Two and a half hours east of Warsaw, Lublin lies in Poland’s far east, near the Ukrainian border. Step off the train in Lublin’s central station and you emerge into a palette of dark gray — from the leaden skies of Europe’s far north to the shadowy cobble-stoned streets of Old Town, with its soot-stained prewar buildings.
This is the Old World of local son Isaac Bashevis Singer, a place both iconic and chilling for modern-day Jews. Lublin evokes nostalgic melancholy like few other places: after 500 years as a center of Ashkenazic culture, it became synonymous overnight with the destruction of European Jewry.
The notorious Majdanek death camp processed tens of thousands of Jews just southeast of the city center, its dark buildings within sight of an outlying neighborhood. Today the site is preserved as a museum and memorial, a somber feature of the urban landscape that grows up around it.
But despite this weighty history — and in no small part because of it — Lublin survives as a modern city. Adventurous travelers are venturing beyond the bland cosmopolitanism of Warsaw and Krakow’s touristy charm to explore the quirky corners of Old Lublin, where grungy brick walls and shiny new façades reveal an urban renewal still in progress. To visit Lublin today is to drink cold beer in a café on the Ryken Market square, wander the medieval arches of Old Town and ponder how much has changed since Singer’s day.
Certainly the guardian of Yiddish literary memory would see the irony in a Jewish-themed restaurant like Mandragora, one of the city’s most popular dining spots and an emblem of the new Lublin nostalgia for Jewish culture.
With a Hebrew-esque sign and memorabilia of Old Jewish Lublin, Mandragora offers a tasty, if slightly kitschy, mashup of Israeli and Mitteleuropean cuisine: falafel, latkes, schnitzel, gefilte fish. I suspect the cuisine of Singer’s childhood was considerably less appealing. But memory is never quite accurate, and there are virtually no Jews left in Lublin to remember, anyhow.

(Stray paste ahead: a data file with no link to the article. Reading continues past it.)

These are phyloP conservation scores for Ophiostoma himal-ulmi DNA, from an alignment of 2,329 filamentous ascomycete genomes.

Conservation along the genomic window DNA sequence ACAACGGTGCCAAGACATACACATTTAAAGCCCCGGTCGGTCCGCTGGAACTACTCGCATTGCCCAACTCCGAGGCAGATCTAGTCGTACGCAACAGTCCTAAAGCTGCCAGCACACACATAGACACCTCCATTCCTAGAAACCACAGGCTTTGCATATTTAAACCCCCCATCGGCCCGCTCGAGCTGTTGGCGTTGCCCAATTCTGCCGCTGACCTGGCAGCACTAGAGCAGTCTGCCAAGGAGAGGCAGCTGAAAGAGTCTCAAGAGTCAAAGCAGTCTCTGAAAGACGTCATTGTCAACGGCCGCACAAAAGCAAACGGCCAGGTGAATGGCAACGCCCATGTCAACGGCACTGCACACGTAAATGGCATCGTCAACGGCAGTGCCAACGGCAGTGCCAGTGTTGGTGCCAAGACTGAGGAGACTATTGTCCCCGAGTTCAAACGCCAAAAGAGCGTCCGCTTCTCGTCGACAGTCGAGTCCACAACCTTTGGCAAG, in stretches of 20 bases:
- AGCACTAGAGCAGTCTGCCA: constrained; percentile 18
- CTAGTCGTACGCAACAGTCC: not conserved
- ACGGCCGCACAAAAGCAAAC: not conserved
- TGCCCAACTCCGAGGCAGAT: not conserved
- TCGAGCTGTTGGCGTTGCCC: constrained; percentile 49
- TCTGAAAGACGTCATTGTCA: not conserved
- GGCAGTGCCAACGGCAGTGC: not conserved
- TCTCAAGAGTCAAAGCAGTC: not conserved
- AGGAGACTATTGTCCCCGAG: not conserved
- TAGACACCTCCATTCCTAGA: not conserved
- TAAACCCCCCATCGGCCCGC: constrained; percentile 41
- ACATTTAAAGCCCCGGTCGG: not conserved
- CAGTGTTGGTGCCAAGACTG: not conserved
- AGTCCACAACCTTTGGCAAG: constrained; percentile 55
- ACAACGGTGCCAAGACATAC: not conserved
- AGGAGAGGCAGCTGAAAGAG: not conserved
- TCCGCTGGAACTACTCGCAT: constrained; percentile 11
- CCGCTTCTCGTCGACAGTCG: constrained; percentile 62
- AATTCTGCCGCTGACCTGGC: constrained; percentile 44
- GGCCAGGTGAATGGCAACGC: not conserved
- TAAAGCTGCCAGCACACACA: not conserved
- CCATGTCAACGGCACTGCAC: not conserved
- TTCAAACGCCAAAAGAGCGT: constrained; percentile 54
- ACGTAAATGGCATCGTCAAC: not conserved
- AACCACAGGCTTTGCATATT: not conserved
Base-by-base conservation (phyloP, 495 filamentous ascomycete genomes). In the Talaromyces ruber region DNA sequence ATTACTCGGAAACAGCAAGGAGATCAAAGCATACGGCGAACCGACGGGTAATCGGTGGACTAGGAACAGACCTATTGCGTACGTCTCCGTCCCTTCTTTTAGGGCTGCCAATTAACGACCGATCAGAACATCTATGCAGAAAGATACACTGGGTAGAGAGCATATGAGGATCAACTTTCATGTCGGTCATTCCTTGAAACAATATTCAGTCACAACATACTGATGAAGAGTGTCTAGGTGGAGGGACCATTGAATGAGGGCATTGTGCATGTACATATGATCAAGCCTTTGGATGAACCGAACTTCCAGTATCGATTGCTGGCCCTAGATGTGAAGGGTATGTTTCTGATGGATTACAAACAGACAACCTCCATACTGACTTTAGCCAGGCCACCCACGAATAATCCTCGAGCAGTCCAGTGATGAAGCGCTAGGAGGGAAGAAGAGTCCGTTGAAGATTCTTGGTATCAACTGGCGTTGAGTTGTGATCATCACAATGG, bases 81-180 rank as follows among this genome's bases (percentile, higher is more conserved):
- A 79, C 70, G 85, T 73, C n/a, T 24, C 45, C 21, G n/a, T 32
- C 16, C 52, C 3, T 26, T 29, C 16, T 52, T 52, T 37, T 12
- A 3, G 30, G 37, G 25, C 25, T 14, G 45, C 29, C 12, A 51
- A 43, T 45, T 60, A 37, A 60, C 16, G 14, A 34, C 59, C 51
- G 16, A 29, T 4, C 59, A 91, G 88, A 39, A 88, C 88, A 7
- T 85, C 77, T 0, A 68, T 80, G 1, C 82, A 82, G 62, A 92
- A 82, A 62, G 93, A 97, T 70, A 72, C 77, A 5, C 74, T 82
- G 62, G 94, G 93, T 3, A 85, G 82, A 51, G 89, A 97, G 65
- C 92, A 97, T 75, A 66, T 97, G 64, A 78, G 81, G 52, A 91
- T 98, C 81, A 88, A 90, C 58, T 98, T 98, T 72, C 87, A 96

A candidate for European Culture Capital 2016, the city has tripled in size since World War II, and its cultural heritage — Jewish and otherwise — is far too compelling to languish solely in graveyards.
That heritage is far too complex to go into here. Visitors get a taste of it as they walk through the Grodzka Gate, an imposing archway that once separated Christian Lublin from its Jewish district.
Today you might once again hear Yiddish songs emanating from the Gate: it is the site of Theater NN, a municipal cultural center with a permanent exhibition on Lublin Jewish life. NN sponsors numerous events aimed at keeping this heritage alive, from a traveling festival celebrating Singer’s short stories to rotating exhibits on notable Lublin Jews.
A few steps away is Lublin Castle and Tower, a massive, gloomy landmark that’s a far cry from its gilded French and mossy Irish counterparts. For several centuries the medieval palace served as a prison for Jews and others, from 19th-century nationalist conflicts to the Second World War. Today it houses the Lublin Museum, which recently re-opened after a major restoration.
Nearby is an obelisk that commemorates the Great Lublin Synagogue, once the grandest among Eastern Polish temples, later destroyed by the Nazis. Only one Lublin synagogue among dozens survived the Holocaust; today that modest space at No. 8 Lubartowska St. is preserved as an exhibition space for Jewish ritual objects.
Indeed, a walk around the historic district — including antique Szeroka Street, the onetime heart of Jewish Lublin — is a study in absence. A series of plaques commemorates the sites of now-vanished Jewish institutions, from orphanages and yeshivas to synagogues and hospitals. The Lublin tourism board has put together a helpful itinerary identifying these sites of interest, all of which can be visited in a two-hour stroll.
But it was a Polish friend of mine, an academic who visits Lublin regularly, who turned me on to the new Jewish scene at the Grodzka Gate: Hades Szeroka, a restaurant and cabaret where Jewish culture is a regular feature. A steady crowd of young, hip Poles pack the candlelit space for Jewish-style herring, trendy beet salads and Shabbat concerts by the local group Klezmaholics.
So you can visit the Old Cemetery, where rabbis’ gravestones date to the 16th century, to pay respect to a lost Jewish heritage. But these days, you can also find that heritage among the living — in the bittersweet chords and flavors of modern-day Lublin.